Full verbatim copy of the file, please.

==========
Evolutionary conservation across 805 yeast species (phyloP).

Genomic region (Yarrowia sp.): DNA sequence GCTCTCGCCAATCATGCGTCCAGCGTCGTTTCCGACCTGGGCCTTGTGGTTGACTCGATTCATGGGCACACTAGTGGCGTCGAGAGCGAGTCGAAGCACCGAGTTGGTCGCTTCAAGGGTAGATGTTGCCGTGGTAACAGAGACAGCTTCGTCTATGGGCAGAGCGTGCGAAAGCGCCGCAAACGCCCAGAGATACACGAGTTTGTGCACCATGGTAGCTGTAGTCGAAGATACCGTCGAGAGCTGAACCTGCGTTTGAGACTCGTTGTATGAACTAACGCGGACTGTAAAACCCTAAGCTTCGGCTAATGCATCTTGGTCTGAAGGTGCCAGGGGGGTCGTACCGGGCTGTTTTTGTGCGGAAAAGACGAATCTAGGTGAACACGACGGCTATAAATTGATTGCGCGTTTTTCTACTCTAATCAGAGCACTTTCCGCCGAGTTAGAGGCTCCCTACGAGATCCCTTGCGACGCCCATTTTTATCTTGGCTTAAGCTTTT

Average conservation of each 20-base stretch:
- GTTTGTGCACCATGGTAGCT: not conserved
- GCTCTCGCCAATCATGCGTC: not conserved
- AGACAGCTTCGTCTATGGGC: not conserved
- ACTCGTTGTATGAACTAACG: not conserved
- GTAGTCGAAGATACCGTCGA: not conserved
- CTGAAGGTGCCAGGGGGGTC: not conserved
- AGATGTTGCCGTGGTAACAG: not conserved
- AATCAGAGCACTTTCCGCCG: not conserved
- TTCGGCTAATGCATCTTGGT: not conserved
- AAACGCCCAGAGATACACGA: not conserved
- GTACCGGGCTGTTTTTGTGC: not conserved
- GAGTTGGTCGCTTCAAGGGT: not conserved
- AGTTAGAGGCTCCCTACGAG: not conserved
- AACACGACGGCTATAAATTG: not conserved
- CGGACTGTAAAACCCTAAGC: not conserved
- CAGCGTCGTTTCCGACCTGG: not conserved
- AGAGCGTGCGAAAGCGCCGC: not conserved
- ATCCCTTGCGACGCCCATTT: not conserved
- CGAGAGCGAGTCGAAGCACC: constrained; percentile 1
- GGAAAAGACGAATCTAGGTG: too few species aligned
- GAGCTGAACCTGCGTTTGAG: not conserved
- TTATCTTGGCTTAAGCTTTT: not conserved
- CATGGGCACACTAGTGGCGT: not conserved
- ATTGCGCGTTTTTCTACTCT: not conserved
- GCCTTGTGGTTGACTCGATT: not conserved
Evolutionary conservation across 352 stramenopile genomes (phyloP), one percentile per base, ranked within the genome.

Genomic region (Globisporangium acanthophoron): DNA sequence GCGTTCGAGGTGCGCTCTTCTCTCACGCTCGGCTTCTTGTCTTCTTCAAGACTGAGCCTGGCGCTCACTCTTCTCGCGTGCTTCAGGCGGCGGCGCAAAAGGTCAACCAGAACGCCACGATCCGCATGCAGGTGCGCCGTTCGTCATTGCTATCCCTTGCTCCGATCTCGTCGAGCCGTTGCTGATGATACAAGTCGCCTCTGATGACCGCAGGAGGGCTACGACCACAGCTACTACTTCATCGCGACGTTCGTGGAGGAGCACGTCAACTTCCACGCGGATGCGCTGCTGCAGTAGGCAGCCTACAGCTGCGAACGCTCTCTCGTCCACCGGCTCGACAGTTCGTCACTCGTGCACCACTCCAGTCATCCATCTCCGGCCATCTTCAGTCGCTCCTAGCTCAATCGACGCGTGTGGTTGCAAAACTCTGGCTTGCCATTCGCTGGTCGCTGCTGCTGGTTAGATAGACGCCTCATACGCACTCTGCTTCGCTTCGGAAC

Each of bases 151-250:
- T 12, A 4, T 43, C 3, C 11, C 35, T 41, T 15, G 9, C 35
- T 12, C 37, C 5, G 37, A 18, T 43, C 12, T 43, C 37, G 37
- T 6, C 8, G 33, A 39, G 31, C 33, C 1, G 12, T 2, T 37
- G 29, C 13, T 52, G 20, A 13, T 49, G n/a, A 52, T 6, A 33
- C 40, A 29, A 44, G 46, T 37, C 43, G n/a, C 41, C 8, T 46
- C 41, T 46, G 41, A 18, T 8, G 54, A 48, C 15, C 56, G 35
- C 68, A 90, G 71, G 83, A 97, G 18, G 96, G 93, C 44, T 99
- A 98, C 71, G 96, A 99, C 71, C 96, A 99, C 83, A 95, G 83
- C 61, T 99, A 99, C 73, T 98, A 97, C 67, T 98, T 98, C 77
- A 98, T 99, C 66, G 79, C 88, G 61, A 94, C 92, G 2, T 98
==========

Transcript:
Evolutionary conservation across 805 yeast species (phyloP).

Genomic region (Yarrowia sp.): DNA sequence GCTCTCGCCAATCATGCGTCCAGCGTCGTTTCCGACCTGGGCCTTGTGGTTGACTCGATTCATGGGCACACTAGTGGCGTCGAGAGCGAGTCGAAGCACCGAGTTGGTCGCTTCAAGGGTAGATGTTGCCGTGGTAACAGAGACAGCTTCGTCTATGGGCAGAGCGTGCGAAAGCGCCGCAAACGCCCAGAGATACACGAGTTTGTGCACCATGGTAGCTGTAGTCGAAGATACCGTCGAGAGCTGAACCTGCGTTTGAGACTCGTTGTATGAACTAACGCGGACTGTAAAACCCTAAGCTTCGGCTAATGCATCTTGGTCTGAAGGTGCCAGGGGGGTCGTACCGGGCTGTTTTTGTGCGGAAAAGACGAATCTAGGTGAACACGACGGCTATAAATTGATTGCGCGTTTTTCTACTCTAATCAGAGCACTTTCCGCCGAGTTAGAGGCTCCCTACGAGATCCCTTGCGACGCCCATTTTTATCTTGGCTTAAGCTTTT

Average conservation of each 20-base stretch:
- GTTTGTGCACCATGGTAGCT: not conserved
- GCTCTCGCCAATCATGCGTC: not conserved
- AGACAGCTTCGTCTATGGGC: not conserved
- ACTCGTTGTATGAACTAACG: not conserved
- GTAGTCGAAGATACCGTCGA: not conserved
- CTGAAGGTGCCAGGGGGGTC: not conserved
- AGATGTTGCCGTGGTAACAG: not conserved
- AATCAGAGCACTTTCCGCCG: not conserved
- TTCGGCTAATGCATCTTGGT: not conserved
- AAACGCCCAGAGATACACGA: not conserved
- GTACCGGGCTGTTTTTGTGC: not conserved
- GAGTTGGTCGCTTCAAGGGT: not conserved
- AGTTAGAGGCTCCCTACGAG: not conserved
- AACACGACGGCTATAAATTG: not conserved
- CGGACTGTAAAACCCTAAGC: not conserved
- CAGCGTCGTTTCCGACCTGG: not conserved
- AGAGCGTGCGAAAGCGCCGC: not conserved
- ATCCCTTGCGACGCCCATTT: not conserved
- CGAGAGCGAGTCGAAGCACC: constrained; percentile 1
- GGAAAAGACGAATCTAGGTG: too few species aligned
- GAGCTGAACCTGCGTTTGAG: not conserved
- TTATCTTGGCTTAAGCTTTT: not conserved
- CATGGGCACACTAGTGGCGT: not conserved
- ATTGCGCGTTTTTCTACTCT: not conserved
- GCCTTGTGGTTGACTCGATT: not conserved
Evolutionary conservation across 352 stramenopile genomes (phyloP), one percentile per base, ranked within the genome.

Genomic region (Globisporangium acanthophoron): DNA sequence GCGTTCGAGGTGCGCTCTTCTCTCACGCTCGGCTTCTTGTCTTCTTCAAGACTGAGCCTGGCGCTCACTCTTCTCGCGTGCTTCAGGCGGCGGCGCAAAAGGTCAACCAGAACGCCACGATCCGCATGCAGGTGCGCCGTTCGTCATTGCTATCCCTTGCTCCGATCTCGTCGAGCCGTTGCTGATGATACAAGTCGCCTCTGATGACCGCAGGAGGGCTACGACCACAGCTACTACTTCATCGCGACGTTCGTGGAGGAGCACGTCAACTTCCACGCGGATGCGCTGCTGCAGTAGGCAGCCTACAGCTGCGAACGCTCTCTCGTCCACCGGCTCGACAGTTCGTCACTCGTGCACCACTCCAGTCATCCATCTCCGGCCATCTTCAGTCGCTCCTAGCTCAATCGACGCGTGTGGTTGCAAAACTCTGGCTTGCCATTCGCTGGTCGCTGCTGCTGGTTAGATAGACGCCTCATACGCACTCTGCTTCGCTTCGGAAC

Each of bases 151-250:
- T 12, A 4, T 43, C 3, C 11, C 35, T 41, T 15, G 9, C 35
- T 12, C 37, C 5, G 37, A 18, T 43, C 12, T 43, C 37, G 37
- T 6, C 8, G 33, A 39, G 31, C 33, C 1, G 12, T 2, T 37
- G 29, C 13, T 52, G 20, A 13, T 49, G n/a, A 52, T 6, A 33
- C 40, A 29, A 44, G 46, T 37, C 43, G n/a, C 41, C 8, T 46
- C 41, T 46, G 41, A 18, T 8, G 54, A 48, C 15, C 56, G 35
- C 68, A 90, G 71, G 83, A 97, G 18, G 96, G 93, C 44, T 99
- A 98, C 71, G 96, A 99, C 71, C 96, A 99, C 83, A 95, G 83
- C 61, T 99, A 99, C 73, T 98, A 97, C 67, T 98, T 98, C 77
- A 98, T 99, C 66, G 79, C 88, G 61, A 94, C 92, G 2, T 98